Many who don’t understand the Christian faith look at God as sort of a “cosmic genie.” A person asks for something and “wham” they receive it. Some even within the inner circle of Christendom buy into this notion, a teaching often referred to as the “prosperity gospel.” This was put on display in an ostentatious manner recently with famous televangelist Jesse Duplantis latest “calling.”
Duplantis recently shared on an episode of This Week with Jesse his most recent “message” from God. According to the televangelist, he feels led by God to purchase a $54 million Falcon 7X jet. This impressive jet would replace his current Falcon 50 jet that he bought in 2006.
“We’re believing God for a brand-new Falcon 7X, so we can go anywhere in the world in one stop,” Duplantis said.
He further explained that a new jet will save on gas because it can go longer between fuel ups, allowing them to avoid international airport fuel.
“You know I’ve owned three different jets in my life and used them and just burning them up for the Lord Jesus Christ,” he said. “Now some people believe that preachers shouldn’t have jets. I really believe that preachers ought to go on every available voice, every available outlet, to get this Gospel preached to the world.”
Duplantis claims that God led him to ask for this jet, saying his message from God was, “Jesse, I didn’t ask you to pay for it. I asked you to believe for it.” In other words, Duplantis isn’t saying he is asking for a jet, but God told him to get the jet and believe his followers will foot the bill.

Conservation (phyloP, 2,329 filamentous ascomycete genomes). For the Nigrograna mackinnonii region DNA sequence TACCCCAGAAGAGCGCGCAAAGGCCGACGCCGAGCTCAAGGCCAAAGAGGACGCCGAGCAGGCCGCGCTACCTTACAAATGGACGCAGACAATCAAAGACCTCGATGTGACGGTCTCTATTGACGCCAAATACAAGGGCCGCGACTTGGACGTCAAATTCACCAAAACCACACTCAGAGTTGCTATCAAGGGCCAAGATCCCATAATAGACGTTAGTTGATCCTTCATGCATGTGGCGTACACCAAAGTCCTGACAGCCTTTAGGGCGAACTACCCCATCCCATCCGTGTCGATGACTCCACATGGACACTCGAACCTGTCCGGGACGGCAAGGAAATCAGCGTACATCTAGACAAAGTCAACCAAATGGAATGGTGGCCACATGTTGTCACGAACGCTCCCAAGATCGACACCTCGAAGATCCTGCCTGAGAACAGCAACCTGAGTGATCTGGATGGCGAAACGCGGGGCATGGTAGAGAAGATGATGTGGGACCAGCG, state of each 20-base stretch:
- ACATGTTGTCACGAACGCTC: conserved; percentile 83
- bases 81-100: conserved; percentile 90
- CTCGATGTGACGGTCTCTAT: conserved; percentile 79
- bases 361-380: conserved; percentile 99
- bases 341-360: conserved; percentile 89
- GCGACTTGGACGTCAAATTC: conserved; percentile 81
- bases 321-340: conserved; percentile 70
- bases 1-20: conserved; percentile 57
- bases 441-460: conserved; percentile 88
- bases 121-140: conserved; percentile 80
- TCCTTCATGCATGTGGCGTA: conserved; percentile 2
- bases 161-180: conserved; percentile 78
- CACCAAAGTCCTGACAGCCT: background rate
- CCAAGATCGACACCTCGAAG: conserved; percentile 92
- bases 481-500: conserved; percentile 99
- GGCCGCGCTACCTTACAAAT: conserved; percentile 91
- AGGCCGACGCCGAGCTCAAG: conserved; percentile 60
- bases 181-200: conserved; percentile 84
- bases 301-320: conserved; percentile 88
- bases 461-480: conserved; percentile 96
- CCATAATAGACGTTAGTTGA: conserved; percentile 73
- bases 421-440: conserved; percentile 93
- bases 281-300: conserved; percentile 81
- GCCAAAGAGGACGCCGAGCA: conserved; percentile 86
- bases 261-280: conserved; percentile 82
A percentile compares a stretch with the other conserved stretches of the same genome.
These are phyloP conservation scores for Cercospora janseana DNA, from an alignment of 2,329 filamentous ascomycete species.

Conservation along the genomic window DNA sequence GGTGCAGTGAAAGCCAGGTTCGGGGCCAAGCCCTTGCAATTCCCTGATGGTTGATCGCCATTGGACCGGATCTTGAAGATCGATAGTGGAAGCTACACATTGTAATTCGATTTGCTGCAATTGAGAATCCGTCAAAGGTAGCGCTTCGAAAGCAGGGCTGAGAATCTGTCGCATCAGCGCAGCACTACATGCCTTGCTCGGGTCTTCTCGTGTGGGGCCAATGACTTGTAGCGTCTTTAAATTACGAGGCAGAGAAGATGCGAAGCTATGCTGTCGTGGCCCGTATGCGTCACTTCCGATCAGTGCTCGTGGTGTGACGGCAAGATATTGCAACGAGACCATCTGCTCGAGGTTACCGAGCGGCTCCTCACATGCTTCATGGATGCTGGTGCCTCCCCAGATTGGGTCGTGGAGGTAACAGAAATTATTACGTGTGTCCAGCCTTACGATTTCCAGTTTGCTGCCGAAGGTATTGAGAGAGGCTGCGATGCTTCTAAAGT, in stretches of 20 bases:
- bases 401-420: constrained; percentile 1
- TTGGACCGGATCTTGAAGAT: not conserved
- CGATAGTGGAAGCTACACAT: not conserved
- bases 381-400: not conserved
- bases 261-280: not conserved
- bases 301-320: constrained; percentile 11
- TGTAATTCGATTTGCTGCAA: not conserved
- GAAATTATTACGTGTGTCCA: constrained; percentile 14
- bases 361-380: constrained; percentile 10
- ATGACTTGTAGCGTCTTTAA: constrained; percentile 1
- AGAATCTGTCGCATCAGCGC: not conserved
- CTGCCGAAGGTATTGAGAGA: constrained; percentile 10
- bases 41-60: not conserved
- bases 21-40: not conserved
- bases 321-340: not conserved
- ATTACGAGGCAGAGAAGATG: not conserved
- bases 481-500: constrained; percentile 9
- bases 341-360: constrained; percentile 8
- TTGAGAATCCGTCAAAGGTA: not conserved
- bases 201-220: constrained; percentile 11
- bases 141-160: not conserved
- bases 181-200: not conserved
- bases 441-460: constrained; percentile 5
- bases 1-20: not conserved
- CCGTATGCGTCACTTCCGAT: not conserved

“I really believe that if Jesus was physically on the earth today he wouldn’t be riding a donkey,” he continued. “Think about that for a minute. He’d be in an airplane preaching the gospel all over the world.” His flippant view of God extends into what some would call heresy and he once went so far as to say that God was “my sugar daddy.”
To most accurately ascertain how Jesus would look at such a purchase or wealth, one can simply study the gospels in the Bible and contemplate the character of Jesus and His teachings. Jesus was born not in wealth, but in poverty. He was born in a stable, constructed as a shelter for animals, and spent His first moments resting in a manger. His father was a carpenter, a blue collared worker of today. Suffice it to say Jesus’ background and character does not yield itself to the prosperity gospel.
In the gospel of Matthew verse 6:19-24, Jesus says “Do not lay up for yourself treasures on earth, where moth and rust destroy and where thieves break in and steal, but lay up for yourself treasures in heaven, where neither moth nor rust destroys and where thieves do not break in and steal…No one can serve two masters…You cannot serve both God and money.”
Paul also preached against the idea of placing wealth above everything else. In 1 Timothy 6:5, Paul says the following to Timothy “Depraved in mind and deprived of the truth, (who imagine) godliness is a means of gain.” He also said in 1 Timothy 6:6-8 that “Godliness with contentment is great gain, for we have brought nothing into the world, and we cannot take anything out of the world. But if we have food and clothing, with these we will be content.”
Money alone or even prosperity isn’t evil in and of itself. However, when prosperity is tied directly to one’s faith, such as “if a person is a good Christian, they will be rich and prosperous” isn’t only wrong, it can even be harmful.
The idea of placing money at the center of one’s life goes against everything Jesus taught. Christ told us that God and His Promise of Salvation, not wealth, should guide our hearts and minds. This makes Jesse Duplantis’ stance on his new jet particularly troubling.
Sure, it could be argued that having such an item will help him win more people for Christ. However, the fact still remains that to use one’s position as a follower of Christ to gain financially is wrong.
~ 1776 Christian